City officials in Syracuse, New York have formally approved a new project to provide heavily discounted wireless broadband to low-income city residents. The plan is being made possible courtesy of the $1.9 trillion American Rescue Plan Act (ARPA), $123 million of which has been doled out to Syracuse city leaders for various urban improvement efforts.
After issuing a request for proposals (RFP) last year, Syracuse officials say they’ve selected Community Broadband Networks FLX to help build the fledgling, city-owned network. City officials say the finished project, which is estimated to be completed by the end of the summer, should cover 10 Census tracts in the south, southwest and west sides of the city for a total project cost of somewhere around $3.5 million.
Once completed, the network should provide wireless broadband service at speeds up to 100 megabits per second (Mbps) to roughly 2,500 Syracuse residents currently living below the poverty line in a city of 146,000.
On Monday, March 27 the Syracuse Common Council voted to formally approve the project, which will utilize fixed wireless technology in a bid to reduce overall project costs. Participating users will be given a free router and modem, which in turn will connect to city transmitters affixed to local city-owned buildings and utility poles.
City officials say they hope to charge a fixed rate of around $40 per month for service. The lion’s share of those costs will be supplemented by the Affordable Connectivity Program (ACP), which provides eligible low-income residents a $30 discount off of the cost of broadband access ($75 in tribal areas), and a one-time $100 subsidy to help pay for an Internet-connected device.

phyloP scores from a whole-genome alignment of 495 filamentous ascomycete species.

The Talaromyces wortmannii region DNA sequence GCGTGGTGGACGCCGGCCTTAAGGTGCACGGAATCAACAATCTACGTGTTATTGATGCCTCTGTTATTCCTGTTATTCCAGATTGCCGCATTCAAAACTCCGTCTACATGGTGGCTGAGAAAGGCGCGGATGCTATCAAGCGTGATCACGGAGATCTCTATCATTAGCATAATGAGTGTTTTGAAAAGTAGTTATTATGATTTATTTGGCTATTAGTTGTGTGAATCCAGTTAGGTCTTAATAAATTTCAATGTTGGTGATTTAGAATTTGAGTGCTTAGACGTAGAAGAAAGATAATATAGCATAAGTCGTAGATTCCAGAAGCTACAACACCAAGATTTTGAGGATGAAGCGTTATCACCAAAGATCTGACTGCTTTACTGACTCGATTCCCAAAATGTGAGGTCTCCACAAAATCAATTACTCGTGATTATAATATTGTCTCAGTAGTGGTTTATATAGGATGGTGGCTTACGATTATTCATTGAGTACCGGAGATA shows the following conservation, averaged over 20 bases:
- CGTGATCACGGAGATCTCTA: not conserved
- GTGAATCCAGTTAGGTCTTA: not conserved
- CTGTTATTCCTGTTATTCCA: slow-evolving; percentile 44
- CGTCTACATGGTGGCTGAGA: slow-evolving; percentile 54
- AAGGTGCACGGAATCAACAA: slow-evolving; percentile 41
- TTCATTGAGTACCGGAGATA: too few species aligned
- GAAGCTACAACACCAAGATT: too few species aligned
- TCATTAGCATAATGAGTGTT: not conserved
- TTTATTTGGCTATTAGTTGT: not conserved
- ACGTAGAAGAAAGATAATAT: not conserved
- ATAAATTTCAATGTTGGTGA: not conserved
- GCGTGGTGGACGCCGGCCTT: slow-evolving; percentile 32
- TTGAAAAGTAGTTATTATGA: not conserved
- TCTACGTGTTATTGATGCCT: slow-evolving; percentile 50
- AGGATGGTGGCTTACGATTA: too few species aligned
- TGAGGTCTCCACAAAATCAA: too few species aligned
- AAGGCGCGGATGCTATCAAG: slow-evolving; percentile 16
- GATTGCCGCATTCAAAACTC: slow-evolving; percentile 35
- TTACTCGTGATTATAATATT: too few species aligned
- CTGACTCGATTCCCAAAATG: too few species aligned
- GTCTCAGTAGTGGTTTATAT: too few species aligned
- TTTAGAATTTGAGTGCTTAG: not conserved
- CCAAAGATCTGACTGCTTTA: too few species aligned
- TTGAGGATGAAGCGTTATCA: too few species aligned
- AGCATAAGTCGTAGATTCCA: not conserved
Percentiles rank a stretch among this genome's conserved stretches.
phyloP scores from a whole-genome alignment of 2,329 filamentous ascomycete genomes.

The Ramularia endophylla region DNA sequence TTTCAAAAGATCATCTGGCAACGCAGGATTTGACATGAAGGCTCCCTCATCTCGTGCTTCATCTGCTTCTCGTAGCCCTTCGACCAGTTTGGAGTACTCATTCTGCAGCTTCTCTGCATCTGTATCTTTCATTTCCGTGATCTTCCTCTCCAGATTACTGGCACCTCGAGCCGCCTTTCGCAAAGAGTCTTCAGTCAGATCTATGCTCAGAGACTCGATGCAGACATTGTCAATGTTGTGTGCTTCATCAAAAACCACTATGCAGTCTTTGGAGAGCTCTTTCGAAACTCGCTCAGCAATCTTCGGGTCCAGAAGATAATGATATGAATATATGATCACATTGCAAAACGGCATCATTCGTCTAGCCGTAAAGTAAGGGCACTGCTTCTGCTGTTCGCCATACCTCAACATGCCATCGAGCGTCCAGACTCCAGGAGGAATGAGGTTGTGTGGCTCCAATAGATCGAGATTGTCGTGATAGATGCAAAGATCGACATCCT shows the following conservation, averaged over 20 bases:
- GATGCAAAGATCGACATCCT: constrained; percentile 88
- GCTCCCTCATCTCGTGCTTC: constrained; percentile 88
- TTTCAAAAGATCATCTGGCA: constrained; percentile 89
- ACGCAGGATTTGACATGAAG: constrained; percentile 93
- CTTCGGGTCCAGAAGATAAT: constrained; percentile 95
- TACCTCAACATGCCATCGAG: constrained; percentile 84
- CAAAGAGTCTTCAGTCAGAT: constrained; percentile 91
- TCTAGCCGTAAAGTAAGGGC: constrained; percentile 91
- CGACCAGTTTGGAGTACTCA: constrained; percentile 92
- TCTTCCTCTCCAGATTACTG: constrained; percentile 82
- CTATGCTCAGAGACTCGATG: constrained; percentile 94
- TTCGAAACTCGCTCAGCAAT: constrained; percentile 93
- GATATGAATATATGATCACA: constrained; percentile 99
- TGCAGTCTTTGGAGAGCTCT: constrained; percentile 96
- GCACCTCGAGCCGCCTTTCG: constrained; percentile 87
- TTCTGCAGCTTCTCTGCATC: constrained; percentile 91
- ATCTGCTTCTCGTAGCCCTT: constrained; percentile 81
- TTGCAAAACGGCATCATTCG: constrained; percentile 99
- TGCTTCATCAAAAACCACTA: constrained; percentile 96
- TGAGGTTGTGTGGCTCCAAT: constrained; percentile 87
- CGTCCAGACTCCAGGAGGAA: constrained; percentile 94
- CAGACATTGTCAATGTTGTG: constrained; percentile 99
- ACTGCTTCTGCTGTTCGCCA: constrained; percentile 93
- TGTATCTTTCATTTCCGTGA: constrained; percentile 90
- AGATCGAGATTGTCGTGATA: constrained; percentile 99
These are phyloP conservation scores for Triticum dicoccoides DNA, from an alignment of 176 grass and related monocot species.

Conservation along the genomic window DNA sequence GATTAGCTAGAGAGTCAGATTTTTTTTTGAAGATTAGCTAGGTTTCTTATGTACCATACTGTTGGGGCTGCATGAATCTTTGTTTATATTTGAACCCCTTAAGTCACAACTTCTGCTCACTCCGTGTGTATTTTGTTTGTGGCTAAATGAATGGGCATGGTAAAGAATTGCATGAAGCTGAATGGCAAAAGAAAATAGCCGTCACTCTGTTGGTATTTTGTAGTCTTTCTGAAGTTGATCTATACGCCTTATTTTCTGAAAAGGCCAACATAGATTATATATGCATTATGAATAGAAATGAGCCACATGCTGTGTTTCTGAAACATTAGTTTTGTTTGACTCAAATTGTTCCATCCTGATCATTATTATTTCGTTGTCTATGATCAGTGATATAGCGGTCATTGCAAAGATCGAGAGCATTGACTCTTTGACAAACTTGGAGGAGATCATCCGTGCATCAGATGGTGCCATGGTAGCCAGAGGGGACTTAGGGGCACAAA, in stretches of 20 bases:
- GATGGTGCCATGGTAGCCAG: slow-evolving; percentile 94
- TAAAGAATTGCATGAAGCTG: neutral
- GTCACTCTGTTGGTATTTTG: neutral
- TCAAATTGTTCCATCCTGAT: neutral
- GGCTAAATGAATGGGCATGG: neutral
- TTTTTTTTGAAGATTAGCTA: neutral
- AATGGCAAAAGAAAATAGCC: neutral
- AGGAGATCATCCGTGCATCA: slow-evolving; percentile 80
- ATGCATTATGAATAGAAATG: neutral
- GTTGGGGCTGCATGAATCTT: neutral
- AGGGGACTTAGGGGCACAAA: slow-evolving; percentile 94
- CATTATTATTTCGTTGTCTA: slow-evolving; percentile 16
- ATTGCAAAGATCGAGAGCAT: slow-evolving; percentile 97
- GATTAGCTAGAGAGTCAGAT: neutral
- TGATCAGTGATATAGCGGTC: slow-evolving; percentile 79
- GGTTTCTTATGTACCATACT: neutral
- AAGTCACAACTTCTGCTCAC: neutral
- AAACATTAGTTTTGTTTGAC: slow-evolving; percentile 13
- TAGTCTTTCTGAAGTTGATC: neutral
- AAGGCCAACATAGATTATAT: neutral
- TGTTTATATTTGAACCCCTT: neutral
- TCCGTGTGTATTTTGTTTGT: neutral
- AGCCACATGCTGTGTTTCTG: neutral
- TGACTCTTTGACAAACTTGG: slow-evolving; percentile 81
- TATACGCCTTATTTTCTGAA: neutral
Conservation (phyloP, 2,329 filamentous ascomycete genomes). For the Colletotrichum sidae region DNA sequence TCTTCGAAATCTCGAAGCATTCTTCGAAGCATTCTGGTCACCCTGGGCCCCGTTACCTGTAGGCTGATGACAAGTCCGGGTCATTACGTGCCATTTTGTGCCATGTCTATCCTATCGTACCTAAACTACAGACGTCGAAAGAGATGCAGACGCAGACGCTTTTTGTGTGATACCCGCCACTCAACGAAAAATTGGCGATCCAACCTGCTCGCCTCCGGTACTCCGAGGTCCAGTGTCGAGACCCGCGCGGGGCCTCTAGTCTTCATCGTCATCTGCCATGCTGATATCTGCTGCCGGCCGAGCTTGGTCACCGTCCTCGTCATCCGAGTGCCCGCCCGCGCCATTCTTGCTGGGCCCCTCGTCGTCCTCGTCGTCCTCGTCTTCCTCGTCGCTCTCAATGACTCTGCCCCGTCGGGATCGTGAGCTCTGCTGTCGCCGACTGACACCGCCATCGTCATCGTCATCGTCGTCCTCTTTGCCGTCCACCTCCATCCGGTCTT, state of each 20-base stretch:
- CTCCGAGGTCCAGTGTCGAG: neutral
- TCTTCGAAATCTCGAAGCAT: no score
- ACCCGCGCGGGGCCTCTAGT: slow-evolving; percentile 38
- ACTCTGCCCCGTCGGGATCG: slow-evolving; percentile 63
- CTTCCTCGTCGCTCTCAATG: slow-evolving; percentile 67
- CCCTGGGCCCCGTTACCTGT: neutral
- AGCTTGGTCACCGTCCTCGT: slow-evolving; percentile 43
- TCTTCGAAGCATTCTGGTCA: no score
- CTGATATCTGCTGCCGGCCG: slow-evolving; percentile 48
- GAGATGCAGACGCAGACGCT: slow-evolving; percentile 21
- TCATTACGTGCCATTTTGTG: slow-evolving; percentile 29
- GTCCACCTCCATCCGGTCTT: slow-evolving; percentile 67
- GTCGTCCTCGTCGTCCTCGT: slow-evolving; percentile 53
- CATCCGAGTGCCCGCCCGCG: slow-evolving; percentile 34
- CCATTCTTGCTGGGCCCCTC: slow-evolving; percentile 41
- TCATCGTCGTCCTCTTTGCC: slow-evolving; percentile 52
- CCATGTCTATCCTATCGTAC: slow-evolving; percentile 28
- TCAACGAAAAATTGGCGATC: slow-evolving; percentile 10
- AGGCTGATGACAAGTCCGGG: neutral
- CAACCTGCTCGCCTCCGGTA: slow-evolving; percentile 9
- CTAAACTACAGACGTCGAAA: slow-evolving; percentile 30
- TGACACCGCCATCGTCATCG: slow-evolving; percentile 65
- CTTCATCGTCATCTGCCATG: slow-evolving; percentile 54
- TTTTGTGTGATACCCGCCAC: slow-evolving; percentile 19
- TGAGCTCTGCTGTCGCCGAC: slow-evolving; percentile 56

To qualify for Syracuse’s looming program, city officials say residents can earn up to 200% of the federal poverty level—or roughly $29,000 for a single resident, $39,000 for a two person household, or $60,000 for a family of four.
Once installed, the city says it will develop a sustainability plan for maintaining the service after federal ARPA funding runs out and ACP funds are depleted should Congress not appropriate more funds to maintain the program. ILSR analysis currently estimates the program will run out of funding sometime around March of 2025 at current enrollment rates. However, ACP funds could run out as early as next summer, as the White House has launched a nation-wide push to boost enrollment rates which we recently reported on here.
City officials say they’re pursuing a range of funding options for potential future efforts to bridge the digital divide in the city, including Broadband Equity, Access, and Deployment (BEAD) grant funds administered through New York State’s ConnectALL initiative.
Under the city’s proposal, Community Broadband Networks—which currently serves portions of Ontario, Seneca and Wayne counties in New York—will build the network, verify user income qualifications, and provide customer support.
Regional Monopolies Aren’t Getting it Done
Like so many U.S. communities, Syracuse broadband access is largely dominated by local cable broadband monopolies and regional phone companies that haven’t been keen on updating dated DSL lines to future-proof fiber optics.
Verizon, the city’s incumbent telco, has inconsistently upgraded its dated DSL technology to fiber, leaving large swaths of New York State stuck on sluggish, last-generation technology.